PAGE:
Space Tech And The Possibilities of Reducing Carbon Emissions

Joining live from the International Space Station, astronaut Matthias Maurer revealed at the Davos Agenda 2022 that he could see the impact of climate change from space
Space Tech And The Possibilities of Reducing Carbon Emissions

Can space research help planet earth? This was the moot point of discussion at "Live from Space: The Next Frontier for Knowledge and Action", a session held in the World Economic Forum's Davos Agenda 2022. 

European Space Agency (ESA) astronaut Matthias Maurer participated in the session live from the International Space Station (ISS). Along with former Vice-President of the United States, Al Gore, UAE Minister Sarah Al Amiri, Astra founder Chris Kemp and ESA Director-General Josef Aschbacher, he delved into the possibilities with space exploration. 

Maurer revealed that during his six-month mission with the ESA, he will support a wide range of science experiments and technological research on transmissions of disease, the reduction of carbon emissions, and human health-related activities.

The astronaut said, "We have worked hard in the past few weeks and months to send back cargo that we harvested for scientists to analyse all these samples that we produced in space, and to produce science and knowledge for humanity out of it."

He noted that the cross-country and international collaboration aboard the space station should also be a model for how we tackle major challenges on Earth - in particular, climate change.

The astronaut could see the impact of climate change from space. "When we fly around the earth (16 times a day), we cross over areas that are very arid and dry and I can see scars on the planet where people are digging deep to extract resources. So we are actively reshaping the planet. We are cutting down trees and burning down rainforests. I see the flames. I also see the flooding."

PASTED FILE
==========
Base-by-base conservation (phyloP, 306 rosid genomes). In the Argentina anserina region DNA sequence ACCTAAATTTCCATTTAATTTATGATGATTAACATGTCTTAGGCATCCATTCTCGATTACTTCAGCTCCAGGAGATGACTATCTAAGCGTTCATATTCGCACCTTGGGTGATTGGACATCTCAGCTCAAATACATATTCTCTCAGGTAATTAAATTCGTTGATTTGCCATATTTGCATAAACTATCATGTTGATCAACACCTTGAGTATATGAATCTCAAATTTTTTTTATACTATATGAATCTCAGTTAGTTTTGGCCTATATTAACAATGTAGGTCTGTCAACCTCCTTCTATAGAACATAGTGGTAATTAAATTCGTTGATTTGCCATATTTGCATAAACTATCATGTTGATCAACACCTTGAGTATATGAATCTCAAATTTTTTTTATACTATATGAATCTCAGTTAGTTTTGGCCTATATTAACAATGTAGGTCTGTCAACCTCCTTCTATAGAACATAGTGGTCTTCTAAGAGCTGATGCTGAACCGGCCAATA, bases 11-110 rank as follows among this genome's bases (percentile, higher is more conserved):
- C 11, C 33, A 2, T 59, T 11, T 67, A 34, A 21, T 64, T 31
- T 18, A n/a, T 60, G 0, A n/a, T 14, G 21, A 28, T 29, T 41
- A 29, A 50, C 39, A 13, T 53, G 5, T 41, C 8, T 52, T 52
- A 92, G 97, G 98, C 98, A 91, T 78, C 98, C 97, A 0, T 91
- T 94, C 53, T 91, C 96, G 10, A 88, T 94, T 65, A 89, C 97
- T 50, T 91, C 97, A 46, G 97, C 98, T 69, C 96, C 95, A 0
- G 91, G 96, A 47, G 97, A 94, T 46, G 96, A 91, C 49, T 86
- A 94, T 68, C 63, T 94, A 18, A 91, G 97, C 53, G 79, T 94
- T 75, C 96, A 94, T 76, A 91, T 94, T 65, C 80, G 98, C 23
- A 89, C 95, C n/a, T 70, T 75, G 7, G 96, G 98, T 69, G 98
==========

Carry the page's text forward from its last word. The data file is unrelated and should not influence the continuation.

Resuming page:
Gore highlighted the work of Climate TRACE, a global coalition that independently tracks greenhouse gas emissions. "Some things you can see directly from space, like methane, but the difficulty of measuring CO2 emissions against a highly varied CO2 background on the earth make it necessary to use AI to get precision we need," he remarked. 

He added that if you consider something like GPS, it is clear how quickly the opportunities offered by space tech and space exploration can become integrated into our lives.

But the data and knowledge that is gained from space should not be limited to those who own satellites, expressed Sarah Al Amiri, Minister of State for Advanced Technology, Ministry of Industry and Advanced Technology of the United Arab Emirates. "If only countries with access to satellites get access to the data, we deny other countries the opportunity to benefit from that knowledge," she said.

According to the World Economic Forum's Global Risks Report 2022, space is increasingly crowded and commercialised. 
 Josef Aschbacher, Director-General of the ESA, noted that the volume of satellites indicates that regulation is important.

According to Chris Kemp, the Founder, Chairman, and Chief Executive Officer of Astra, "Access is increasing all the time thanks to significant falls in the cost of putting satellites into space and this has enabled a new generation of entrepreneurs to build companies, to take these companies public and provide new capabilities."

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